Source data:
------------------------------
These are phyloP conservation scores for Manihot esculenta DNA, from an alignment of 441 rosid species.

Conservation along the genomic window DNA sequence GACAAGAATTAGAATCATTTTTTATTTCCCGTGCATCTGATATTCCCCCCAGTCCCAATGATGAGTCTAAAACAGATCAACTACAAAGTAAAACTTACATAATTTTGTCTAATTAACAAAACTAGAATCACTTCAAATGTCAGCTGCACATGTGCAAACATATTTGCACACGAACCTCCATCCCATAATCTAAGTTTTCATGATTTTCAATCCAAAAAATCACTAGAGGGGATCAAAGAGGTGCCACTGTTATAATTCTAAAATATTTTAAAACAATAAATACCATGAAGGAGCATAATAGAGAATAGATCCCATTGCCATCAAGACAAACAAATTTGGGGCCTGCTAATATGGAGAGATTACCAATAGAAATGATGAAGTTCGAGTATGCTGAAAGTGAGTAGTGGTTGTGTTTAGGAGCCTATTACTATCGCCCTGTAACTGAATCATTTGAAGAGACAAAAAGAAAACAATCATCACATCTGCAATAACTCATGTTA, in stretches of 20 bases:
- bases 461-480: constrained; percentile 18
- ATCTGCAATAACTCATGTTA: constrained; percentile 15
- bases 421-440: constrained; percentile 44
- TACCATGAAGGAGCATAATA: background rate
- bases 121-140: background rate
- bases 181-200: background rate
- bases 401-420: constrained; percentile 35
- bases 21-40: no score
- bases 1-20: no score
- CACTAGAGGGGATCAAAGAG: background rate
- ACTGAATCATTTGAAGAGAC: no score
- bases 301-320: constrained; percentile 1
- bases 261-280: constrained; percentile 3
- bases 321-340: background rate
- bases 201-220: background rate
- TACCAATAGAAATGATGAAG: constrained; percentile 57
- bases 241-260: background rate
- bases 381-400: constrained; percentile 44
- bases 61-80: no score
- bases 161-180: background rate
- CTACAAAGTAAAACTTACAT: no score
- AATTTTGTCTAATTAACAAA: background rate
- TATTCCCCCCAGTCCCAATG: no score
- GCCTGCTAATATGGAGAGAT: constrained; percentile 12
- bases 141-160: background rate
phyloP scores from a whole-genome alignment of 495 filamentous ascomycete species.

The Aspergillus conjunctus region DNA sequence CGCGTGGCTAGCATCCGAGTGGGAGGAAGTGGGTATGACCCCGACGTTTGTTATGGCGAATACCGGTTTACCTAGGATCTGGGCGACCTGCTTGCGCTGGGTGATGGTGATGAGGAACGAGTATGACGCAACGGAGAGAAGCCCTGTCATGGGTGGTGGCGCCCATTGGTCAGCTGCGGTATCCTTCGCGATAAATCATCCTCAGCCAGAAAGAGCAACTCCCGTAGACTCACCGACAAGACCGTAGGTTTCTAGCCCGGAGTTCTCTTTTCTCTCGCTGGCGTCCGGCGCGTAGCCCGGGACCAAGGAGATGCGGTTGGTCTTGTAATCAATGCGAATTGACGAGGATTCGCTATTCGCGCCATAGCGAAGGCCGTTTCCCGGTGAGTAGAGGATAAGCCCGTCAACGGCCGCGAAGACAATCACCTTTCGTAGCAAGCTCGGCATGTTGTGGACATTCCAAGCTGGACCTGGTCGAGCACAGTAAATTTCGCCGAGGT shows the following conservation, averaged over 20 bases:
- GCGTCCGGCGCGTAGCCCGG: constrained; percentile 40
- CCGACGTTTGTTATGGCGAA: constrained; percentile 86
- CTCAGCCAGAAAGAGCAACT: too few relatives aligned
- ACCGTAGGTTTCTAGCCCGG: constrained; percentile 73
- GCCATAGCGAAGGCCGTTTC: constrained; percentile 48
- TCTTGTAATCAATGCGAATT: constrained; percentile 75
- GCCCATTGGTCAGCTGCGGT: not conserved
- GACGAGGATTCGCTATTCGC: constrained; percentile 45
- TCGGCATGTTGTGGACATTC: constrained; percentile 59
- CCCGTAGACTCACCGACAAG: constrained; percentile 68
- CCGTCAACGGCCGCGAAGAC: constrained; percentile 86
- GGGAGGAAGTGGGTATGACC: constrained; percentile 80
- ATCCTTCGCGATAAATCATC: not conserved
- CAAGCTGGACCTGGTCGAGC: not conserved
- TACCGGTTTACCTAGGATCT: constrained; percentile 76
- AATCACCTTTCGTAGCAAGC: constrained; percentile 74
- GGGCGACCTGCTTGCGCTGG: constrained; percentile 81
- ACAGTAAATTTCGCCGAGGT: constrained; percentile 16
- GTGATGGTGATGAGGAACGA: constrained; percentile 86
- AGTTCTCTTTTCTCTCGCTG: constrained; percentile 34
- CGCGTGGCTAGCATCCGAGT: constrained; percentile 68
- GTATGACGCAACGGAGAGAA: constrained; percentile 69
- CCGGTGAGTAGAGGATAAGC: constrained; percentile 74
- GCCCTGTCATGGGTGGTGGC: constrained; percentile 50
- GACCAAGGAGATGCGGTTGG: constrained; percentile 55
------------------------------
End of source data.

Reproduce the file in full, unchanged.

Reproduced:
These are phyloP conservation scores for Manihot esculenta DNA, from an alignment of 441 rosid species.

Conservation along the genomic window DNA sequence GACAAGAATTAGAATCATTTTTTATTTCCCGTGCATCTGATATTCCCCCCAGTCCCAATGATGAGTCTAAAACAGATCAACTACAAAGTAAAACTTACATAATTTTGTCTAATTAACAAAACTAGAATCACTTCAAATGTCAGCTGCACATGTGCAAACATATTTGCACACGAACCTCCATCCCATAATCTAAGTTTTCATGATTTTCAATCCAAAAAATCACTAGAGGGGATCAAAGAGGTGCCACTGTTATAATTCTAAAATATTTTAAAACAATAAATACCATGAAGGAGCATAATAGAGAATAGATCCCATTGCCATCAAGACAAACAAATTTGGGGCCTGCTAATATGGAGAGATTACCAATAGAAATGATGAAGTTCGAGTATGCTGAAAGTGAGTAGTGGTTGTGTTTAGGAGCCTATTACTATCGCCCTGTAACTGAATCATTTGAAGAGACAAAAAGAAAACAATCATCACATCTGCAATAACTCATGTTA, in stretches of 20 bases:
- bases 461-480: constrained; percentile 18
- ATCTGCAATAACTCATGTTA: constrained; percentile 15
- bases 421-440: constrained; percentile 44
- TACCATGAAGGAGCATAATA: background rate
- bases 121-140: background rate
- bases 181-200: background rate
- bases 401-420: constrained; percentile 35
- bases 21-40: no score
- bases 1-20: no score
- CACTAGAGGGGATCAAAGAG: background rate
- ACTGAATCATTTGAAGAGAC: no score
- bases 301-320: constrained; percentile 1
- bases 261-280: constrained; percentile 3
- bases 321-340: background rate
- bases 201-220: background rate
- TACCAATAGAAATGATGAAG: constrained; percentile 57
- bases 241-260: background rate
- bases 381-400: constrained; percentile 44
- bases 61-80: no score
- bases 161-180: background rate
- CTACAAAGTAAAACTTACAT: no score
- AATTTTGTCTAATTAACAAA: background rate
- TATTCCCCCCAGTCCCAATG: no score
- GCCTGCTAATATGGAGAGAT: constrained; percentile 12
- bases 141-160: background rate
phyloP scores from a whole-genome alignment of 495 filamentous ascomycete species.

The Aspergillus conjunctus region DNA sequence CGCGTGGCTAGCATCCGAGTGGGAGGAAGTGGGTATGACCCCGACGTTTGTTATGGCGAATACCGGTTTACCTAGGATCTGGGCGACCTGCTTGCGCTGGGTGATGGTGATGAGGAACGAGTATGACGCAACGGAGAGAAGCCCTGTCATGGGTGGTGGCGCCCATTGGTCAGCTGCGGTATCCTTCGCGATAAATCATCCTCAGCCAGAAAGAGCAACTCCCGTAGACTCACCGACAAGACCGTAGGTTTCTAGCCCGGAGTTCTCTTTTCTCTCGCTGGCGTCCGGCGCGTAGCCCGGGACCAAGGAGATGCGGTTGGTCTTGTAATCAATGCGAATTGACGAGGATTCGCTATTCGCGCCATAGCGAAGGCCGTTTCCCGGTGAGTAGAGGATAAGCCCGTCAACGGCCGCGAAGACAATCACCTTTCGTAGCAAGCTCGGCATGTTGTGGACATTCCAAGCTGGACCTGGTCGAGCACAGTAAATTTCGCCGAGGT shows the following conservation, averaged over 20 bases:
- GCGTCCGGCGCGTAGCCCGG: constrained; percentile 40
- CCGACGTTTGTTATGGCGAA: constrained; percentile 86
- CTCAGCCAGAAAGAGCAACT: too few relatives aligned
- ACCGTAGGTTTCTAGCCCGG: constrained; percentile 73
- GCCATAGCGAAGGCCGTTTC: constrained; percentile 48
- TCTTGTAATCAATGCGAATT: constrained; percentile 75
- GCCCATTGGTCAGCTGCGGT: not conserved
- GACGAGGATTCGCTATTCGC: constrained; percentile 45
- TCGGCATGTTGTGGACATTC: constrained; percentile 59
- CCCGTAGACTCACCGACAAG: constrained; percentile 68
- CCGTCAACGGCCGCGAAGAC: constrained; percentile 86
- GGGAGGAAGTGGGTATGACC: constrained; percentile 80
- ATCCTTCGCGATAAATCATC: not conserved
- CAAGCTGGACCTGGTCGAGC: not conserved
- TACCGGTTTACCTAGGATCT: constrained; percentile 76
- AATCACCTTTCGTAGCAAGC: constrained; percentile 74
- GGGCGACCTGCTTGCGCTGG: constrained; percentile 81
- ACAGTAAATTTCGCCGAGGT: constrained; percentile 16
- GTGATGGTGATGAGGAACGA: constrained; percentile 86
- AGTTCTCTTTTCTCTCGCTG: constrained; percentile 34
- CGCGTGGCTAGCATCCGAGT: constrained; percentile 68
- GTATGACGCAACGGAGAGAA: constrained; percentile 69
- CCGGTGAGTAGAGGATAAGC: constrained; percentile 74
- GCCCTGTCATGGGTGGTGGC: constrained; percentile 50
- GACCAAGGAGATGCGGTTGG: constrained; percentile 55